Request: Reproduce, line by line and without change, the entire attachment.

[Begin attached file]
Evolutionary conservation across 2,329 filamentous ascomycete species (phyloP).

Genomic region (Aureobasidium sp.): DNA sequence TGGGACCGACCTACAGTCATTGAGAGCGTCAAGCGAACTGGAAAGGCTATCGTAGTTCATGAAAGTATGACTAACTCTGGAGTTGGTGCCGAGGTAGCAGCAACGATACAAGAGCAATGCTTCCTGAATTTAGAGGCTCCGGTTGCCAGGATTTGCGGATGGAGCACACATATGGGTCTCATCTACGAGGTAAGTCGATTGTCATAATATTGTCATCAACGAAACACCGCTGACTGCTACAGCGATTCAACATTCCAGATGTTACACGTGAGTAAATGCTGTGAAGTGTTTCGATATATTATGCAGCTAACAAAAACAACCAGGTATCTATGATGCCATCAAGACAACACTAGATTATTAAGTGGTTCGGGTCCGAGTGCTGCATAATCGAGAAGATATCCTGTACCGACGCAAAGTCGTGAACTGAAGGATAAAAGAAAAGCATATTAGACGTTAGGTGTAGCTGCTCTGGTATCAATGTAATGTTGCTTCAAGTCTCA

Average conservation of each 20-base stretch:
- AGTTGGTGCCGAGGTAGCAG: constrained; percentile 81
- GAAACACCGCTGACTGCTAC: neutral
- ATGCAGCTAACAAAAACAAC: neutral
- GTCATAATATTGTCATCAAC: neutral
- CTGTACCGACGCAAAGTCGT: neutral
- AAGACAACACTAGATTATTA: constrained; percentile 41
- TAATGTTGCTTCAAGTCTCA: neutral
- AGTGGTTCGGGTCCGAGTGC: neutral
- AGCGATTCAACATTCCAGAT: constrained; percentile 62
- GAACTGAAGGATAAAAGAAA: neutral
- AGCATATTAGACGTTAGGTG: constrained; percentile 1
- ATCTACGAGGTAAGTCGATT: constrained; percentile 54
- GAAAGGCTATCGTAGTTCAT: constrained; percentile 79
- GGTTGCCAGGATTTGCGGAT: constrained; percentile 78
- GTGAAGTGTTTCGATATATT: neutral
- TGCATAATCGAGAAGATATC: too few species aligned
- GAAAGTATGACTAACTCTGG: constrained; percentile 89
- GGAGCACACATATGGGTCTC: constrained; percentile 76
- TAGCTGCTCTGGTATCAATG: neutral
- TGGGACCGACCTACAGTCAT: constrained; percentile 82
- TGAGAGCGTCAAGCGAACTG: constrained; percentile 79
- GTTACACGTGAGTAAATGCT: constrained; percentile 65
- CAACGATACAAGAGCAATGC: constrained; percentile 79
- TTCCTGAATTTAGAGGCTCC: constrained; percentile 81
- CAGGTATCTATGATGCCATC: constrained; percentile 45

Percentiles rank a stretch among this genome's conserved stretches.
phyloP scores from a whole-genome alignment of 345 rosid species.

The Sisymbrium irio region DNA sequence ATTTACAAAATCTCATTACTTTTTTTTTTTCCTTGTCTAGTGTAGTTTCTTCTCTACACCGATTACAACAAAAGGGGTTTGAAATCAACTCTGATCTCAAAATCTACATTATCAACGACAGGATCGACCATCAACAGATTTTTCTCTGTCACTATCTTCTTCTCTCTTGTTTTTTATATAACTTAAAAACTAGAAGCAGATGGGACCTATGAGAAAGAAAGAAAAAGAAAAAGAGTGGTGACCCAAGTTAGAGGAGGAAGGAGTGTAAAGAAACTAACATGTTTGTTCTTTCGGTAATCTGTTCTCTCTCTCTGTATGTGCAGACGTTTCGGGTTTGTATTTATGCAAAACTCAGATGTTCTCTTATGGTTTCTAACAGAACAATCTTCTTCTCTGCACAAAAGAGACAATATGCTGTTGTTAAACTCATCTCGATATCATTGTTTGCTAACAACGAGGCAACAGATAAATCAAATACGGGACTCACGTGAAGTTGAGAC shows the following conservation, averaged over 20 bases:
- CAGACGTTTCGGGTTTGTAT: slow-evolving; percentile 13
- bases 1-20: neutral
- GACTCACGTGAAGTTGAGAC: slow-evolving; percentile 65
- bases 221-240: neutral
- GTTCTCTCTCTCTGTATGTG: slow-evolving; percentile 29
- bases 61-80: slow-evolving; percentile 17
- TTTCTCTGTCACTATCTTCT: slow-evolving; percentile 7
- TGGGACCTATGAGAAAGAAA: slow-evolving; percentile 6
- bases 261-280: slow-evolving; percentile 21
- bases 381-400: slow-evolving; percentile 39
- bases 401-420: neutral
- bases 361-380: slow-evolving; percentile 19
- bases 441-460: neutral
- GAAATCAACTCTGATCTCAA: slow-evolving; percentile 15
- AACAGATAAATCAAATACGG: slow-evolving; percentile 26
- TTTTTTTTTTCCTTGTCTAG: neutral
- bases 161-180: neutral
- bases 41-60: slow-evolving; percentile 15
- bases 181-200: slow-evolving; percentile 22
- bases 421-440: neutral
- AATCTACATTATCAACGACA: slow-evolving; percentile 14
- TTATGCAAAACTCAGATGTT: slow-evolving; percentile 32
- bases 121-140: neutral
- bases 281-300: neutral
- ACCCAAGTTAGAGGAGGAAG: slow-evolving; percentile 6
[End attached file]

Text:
Evolutionary conservation across 2,329 filamentous ascomycete species (phyloP).

Genomic region (Aureobasidium sp.): DNA sequence TGGGACCGACCTACAGTCATTGAGAGCGTCAAGCGAACTGGAAAGGCTATCGTAGTTCATGAAAGTATGACTAACTCTGGAGTTGGTGCCGAGGTAGCAGCAACGATACAAGAGCAATGCTTCCTGAATTTAGAGGCTCCGGTTGCCAGGATTTGCGGATGGAGCACACATATGGGTCTCATCTACGAGGTAAGTCGATTGTCATAATATTGTCATCAACGAAACACCGCTGACTGCTACAGCGATTCAACATTCCAGATGTTACACGTGAGTAAATGCTGTGAAGTGTTTCGATATATTATGCAGCTAACAAAAACAACCAGGTATCTATGATGCCATCAAGACAACACTAGATTATTAAGTGGTTCGGGTCCGAGTGCTGCATAATCGAGAAGATATCCTGTACCGACGCAAAGTCGTGAACTGAAGGATAAAAGAAAAGCATATTAGACGTTAGGTGTAGCTGCTCTGGTATCAATGTAATGTTGCTTCAAGTCTCA

Average conservation of each 20-base stretch:
- AGTTGGTGCCGAGGTAGCAG: constrained; percentile 81
- GAAACACCGCTGACTGCTAC: neutral
- ATGCAGCTAACAAAAACAAC: neutral
- GTCATAATATTGTCATCAAC: neutral
- CTGTACCGACGCAAAGTCGT: neutral
- AAGACAACACTAGATTATTA: constrained; percentile 41
- TAATGTTGCTTCAAGTCTCA: neutral
- AGTGGTTCGGGTCCGAGTGC: neutral
- AGCGATTCAACATTCCAGAT: constrained; percentile 62
- GAACTGAAGGATAAAAGAAA: neutral
- AGCATATTAGACGTTAGGTG: constrained; percentile 1
- ATCTACGAGGTAAGTCGATT: constrained; percentile 54
- GAAAGGCTATCGTAGTTCAT: constrained; percentile 79
- GGTTGCCAGGATTTGCGGAT: constrained; percentile 78
- GTGAAGTGTTTCGATATATT: neutral
- TGCATAATCGAGAAGATATC: too few species aligned
- GAAAGTATGACTAACTCTGG: constrained; percentile 89
- GGAGCACACATATGGGTCTC: constrained; percentile 76
- TAGCTGCTCTGGTATCAATG: neutral
- TGGGACCGACCTACAGTCAT: constrained; percentile 82
- TGAGAGCGTCAAGCGAACTG: constrained; percentile 79
- GTTACACGTGAGTAAATGCT: constrained; percentile 65
- CAACGATACAAGAGCAATGC: constrained; percentile 79
- TTCCTGAATTTAGAGGCTCC: constrained; percentile 81
- CAGGTATCTATGATGCCATC: constrained; percentile 45

Percentiles rank a stretch among this genome's conserved stretches.
phyloP scores from a whole-genome alignment of 345 rosid species.

The Sisymbrium irio region DNA sequence ATTTACAAAATCTCATTACTTTTTTTTTTTCCTTGTCTAGTGTAGTTTCTTCTCTACACCGATTACAACAAAAGGGGTTTGAAATCAACTCTGATCTCAAAATCTACATTATCAACGACAGGATCGACCATCAACAGATTTTTCTCTGTCACTATCTTCTTCTCTCTTGTTTTTTATATAACTTAAAAACTAGAAGCAGATGGGACCTATGAGAAAGAAAGAAAAAGAAAAAGAGTGGTGACCCAAGTTAGAGGAGGAAGGAGTGTAAAGAAACTAACATGTTTGTTCTTTCGGTAATCTGTTCTCTCTCTCTGTATGTGCAGACGTTTCGGGTTTGTATTTATGCAAAACTCAGATGTTCTCTTATGGTTTCTAACAGAACAATCTTCTTCTCTGCACAAAAGAGACAATATGCTGTTGTTAAACTCATCTCGATATCATTGTTTGCTAACAACGAGGCAACAGATAAATCAAATACGGGACTCACGTGAAGTTGAGAC shows the following conservation, averaged over 20 bases:
- CAGACGTTTCGGGTTTGTAT: slow-evolving; percentile 13
- bases 1-20: neutral
- GACTCACGTGAAGTTGAGAC: slow-evolving; percentile 65
- bases 221-240: neutral
- GTTCTCTCTCTCTGTATGTG: slow-evolving; percentile 29
- bases 61-80: slow-evolving; percentile 17
- TTTCTCTGTCACTATCTTCT: slow-evolving; percentile 7
- TGGGACCTATGAGAAAGAAA: slow-evolving; percentile 6
- bases 261-280: slow-evolving; percentile 21
- bases 381-400: slow-evolving; percentile 39
- bases 401-420: neutral
- bases 361-380: slow-evolving; percentile 19
- bases 441-460: neutral
- GAAATCAACTCTGATCTCAA: slow-evolving; percentile 15
- AACAGATAAATCAAATACGG: slow-evolving; percentile 26
- TTTTTTTTTTCCTTGTCTAG: neutral
- bases 161-180: neutral
- bases 41-60: slow-evolving; percentile 15
- bases 181-200: slow-evolving; percentile 22
- bases 421-440: neutral
- AATCTACATTATCAACGACA: slow-evolving; percentile 14
- TTATGCAAAACTCAGATGTT: slow-evolving; percentile 32
- bases 121-140: neutral
- bases 281-300: neutral
- ACCCAAGTTAGAGGAGGAAG: slow-evolving; percentile 6